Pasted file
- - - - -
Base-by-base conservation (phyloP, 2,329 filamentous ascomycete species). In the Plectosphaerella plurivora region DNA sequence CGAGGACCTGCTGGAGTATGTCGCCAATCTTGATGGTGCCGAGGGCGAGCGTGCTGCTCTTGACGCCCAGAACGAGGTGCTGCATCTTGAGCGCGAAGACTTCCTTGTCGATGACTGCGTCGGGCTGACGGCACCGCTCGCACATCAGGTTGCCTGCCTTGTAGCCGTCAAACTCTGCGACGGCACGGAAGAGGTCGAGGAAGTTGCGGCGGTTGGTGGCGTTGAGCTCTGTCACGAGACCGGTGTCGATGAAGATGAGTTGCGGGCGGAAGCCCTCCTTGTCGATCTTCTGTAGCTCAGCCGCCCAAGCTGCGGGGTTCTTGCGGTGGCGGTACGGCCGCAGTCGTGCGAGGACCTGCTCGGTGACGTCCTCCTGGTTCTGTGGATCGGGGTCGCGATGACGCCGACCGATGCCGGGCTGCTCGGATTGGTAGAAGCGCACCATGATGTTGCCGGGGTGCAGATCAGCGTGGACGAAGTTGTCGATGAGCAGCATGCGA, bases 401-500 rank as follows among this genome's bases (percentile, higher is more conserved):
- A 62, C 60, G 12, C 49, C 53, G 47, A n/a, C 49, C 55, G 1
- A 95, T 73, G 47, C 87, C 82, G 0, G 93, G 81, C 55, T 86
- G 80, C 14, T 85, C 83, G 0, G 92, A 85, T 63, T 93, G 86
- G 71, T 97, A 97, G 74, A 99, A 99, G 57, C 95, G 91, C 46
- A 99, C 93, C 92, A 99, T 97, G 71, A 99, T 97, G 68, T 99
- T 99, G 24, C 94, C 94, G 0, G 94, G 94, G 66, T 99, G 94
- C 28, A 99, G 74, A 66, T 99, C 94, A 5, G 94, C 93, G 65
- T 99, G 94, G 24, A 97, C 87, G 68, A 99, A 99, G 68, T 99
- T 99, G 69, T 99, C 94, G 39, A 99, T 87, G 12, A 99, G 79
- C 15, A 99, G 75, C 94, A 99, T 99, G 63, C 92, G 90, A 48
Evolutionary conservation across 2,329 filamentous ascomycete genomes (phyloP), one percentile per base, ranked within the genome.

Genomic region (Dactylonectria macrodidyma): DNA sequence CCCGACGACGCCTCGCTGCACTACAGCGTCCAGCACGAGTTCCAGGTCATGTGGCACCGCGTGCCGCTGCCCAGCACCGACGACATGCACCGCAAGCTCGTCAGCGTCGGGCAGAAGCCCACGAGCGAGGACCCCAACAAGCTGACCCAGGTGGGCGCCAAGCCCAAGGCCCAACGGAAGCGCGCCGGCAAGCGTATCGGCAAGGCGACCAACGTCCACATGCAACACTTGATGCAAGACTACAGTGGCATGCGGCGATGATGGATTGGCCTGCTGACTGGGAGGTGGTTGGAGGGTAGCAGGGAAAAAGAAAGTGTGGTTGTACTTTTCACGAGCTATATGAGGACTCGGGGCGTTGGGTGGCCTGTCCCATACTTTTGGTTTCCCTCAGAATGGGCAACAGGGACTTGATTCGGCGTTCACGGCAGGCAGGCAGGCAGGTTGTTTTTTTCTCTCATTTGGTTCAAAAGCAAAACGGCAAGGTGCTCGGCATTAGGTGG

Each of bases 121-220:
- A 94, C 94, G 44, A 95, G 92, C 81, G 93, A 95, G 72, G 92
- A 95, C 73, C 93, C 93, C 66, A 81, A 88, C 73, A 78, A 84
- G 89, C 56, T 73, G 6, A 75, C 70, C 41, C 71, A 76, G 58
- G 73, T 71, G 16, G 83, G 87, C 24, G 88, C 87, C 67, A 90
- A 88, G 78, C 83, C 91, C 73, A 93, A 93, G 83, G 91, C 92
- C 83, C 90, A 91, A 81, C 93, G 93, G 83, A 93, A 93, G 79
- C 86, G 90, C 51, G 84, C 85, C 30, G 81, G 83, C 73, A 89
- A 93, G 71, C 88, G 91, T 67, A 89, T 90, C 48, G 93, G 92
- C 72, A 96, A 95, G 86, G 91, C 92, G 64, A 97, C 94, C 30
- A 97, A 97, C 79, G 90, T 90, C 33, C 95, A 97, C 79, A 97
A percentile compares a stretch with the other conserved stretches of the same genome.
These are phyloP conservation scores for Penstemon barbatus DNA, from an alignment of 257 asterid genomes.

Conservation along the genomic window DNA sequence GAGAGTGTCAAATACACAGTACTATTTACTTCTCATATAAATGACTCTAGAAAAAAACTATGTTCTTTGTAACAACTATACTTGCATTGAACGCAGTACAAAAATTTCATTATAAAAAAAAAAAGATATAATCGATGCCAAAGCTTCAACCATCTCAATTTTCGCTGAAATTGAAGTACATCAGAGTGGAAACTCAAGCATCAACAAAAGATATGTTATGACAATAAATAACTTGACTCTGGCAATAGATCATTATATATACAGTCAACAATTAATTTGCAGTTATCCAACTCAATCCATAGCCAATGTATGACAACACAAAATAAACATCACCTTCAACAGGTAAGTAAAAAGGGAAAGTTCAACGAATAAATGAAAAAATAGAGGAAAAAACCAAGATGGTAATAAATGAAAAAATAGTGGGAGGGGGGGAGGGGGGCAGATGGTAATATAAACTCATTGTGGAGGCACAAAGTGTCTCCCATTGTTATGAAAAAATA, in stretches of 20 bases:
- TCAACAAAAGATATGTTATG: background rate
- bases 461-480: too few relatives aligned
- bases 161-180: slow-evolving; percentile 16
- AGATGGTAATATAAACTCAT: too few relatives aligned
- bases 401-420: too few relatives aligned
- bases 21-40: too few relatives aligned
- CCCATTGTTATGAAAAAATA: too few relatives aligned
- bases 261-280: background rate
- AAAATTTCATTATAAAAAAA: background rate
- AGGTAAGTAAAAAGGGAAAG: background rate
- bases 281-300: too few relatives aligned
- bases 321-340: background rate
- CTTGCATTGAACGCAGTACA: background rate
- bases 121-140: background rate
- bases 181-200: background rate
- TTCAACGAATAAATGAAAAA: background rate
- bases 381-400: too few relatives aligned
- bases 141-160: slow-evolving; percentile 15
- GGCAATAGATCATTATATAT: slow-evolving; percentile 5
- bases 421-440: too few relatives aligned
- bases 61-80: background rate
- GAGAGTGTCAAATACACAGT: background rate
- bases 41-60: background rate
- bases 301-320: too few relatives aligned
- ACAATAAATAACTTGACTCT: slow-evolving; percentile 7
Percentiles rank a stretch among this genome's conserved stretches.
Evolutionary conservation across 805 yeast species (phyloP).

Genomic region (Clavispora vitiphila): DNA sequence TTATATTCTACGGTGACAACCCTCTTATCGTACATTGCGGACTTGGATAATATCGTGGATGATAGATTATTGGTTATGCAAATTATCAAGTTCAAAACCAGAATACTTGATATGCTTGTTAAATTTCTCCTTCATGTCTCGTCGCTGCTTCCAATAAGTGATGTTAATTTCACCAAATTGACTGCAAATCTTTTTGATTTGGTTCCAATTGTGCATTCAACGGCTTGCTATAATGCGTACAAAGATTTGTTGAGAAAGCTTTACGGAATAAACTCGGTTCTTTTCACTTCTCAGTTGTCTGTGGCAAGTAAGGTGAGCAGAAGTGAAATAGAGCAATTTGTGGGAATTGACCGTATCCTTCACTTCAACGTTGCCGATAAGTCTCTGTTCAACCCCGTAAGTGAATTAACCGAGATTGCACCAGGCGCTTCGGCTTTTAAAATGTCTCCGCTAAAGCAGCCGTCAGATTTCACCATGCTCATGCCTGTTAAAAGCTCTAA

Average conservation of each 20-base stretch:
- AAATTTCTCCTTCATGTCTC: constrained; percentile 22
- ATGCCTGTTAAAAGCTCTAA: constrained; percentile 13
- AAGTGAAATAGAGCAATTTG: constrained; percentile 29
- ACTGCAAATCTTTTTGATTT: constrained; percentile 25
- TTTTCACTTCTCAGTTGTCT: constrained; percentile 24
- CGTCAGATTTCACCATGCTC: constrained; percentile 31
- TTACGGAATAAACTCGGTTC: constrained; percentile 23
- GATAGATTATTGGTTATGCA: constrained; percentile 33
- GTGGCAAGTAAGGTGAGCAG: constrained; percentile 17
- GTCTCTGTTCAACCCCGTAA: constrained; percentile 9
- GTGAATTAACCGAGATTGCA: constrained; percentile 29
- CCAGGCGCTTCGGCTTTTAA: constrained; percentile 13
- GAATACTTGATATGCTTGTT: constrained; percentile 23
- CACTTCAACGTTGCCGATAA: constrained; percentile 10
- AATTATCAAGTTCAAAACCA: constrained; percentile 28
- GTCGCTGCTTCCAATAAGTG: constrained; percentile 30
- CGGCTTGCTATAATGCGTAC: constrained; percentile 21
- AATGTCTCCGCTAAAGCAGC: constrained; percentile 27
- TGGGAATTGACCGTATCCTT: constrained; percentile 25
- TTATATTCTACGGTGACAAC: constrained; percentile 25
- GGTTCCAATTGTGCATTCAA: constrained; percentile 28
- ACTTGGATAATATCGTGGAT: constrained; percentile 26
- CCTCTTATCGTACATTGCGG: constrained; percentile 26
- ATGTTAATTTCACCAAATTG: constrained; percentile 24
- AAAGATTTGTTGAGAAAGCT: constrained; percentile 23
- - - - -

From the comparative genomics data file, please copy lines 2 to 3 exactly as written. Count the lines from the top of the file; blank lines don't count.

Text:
- A 62, C 60, G 12, C 49, C 53, G 47, A n/a, C 49, C 55, G 1
- A 95, T 73, G 47, C 87, C 82, G 0, G 93, G 81, C 55, T 86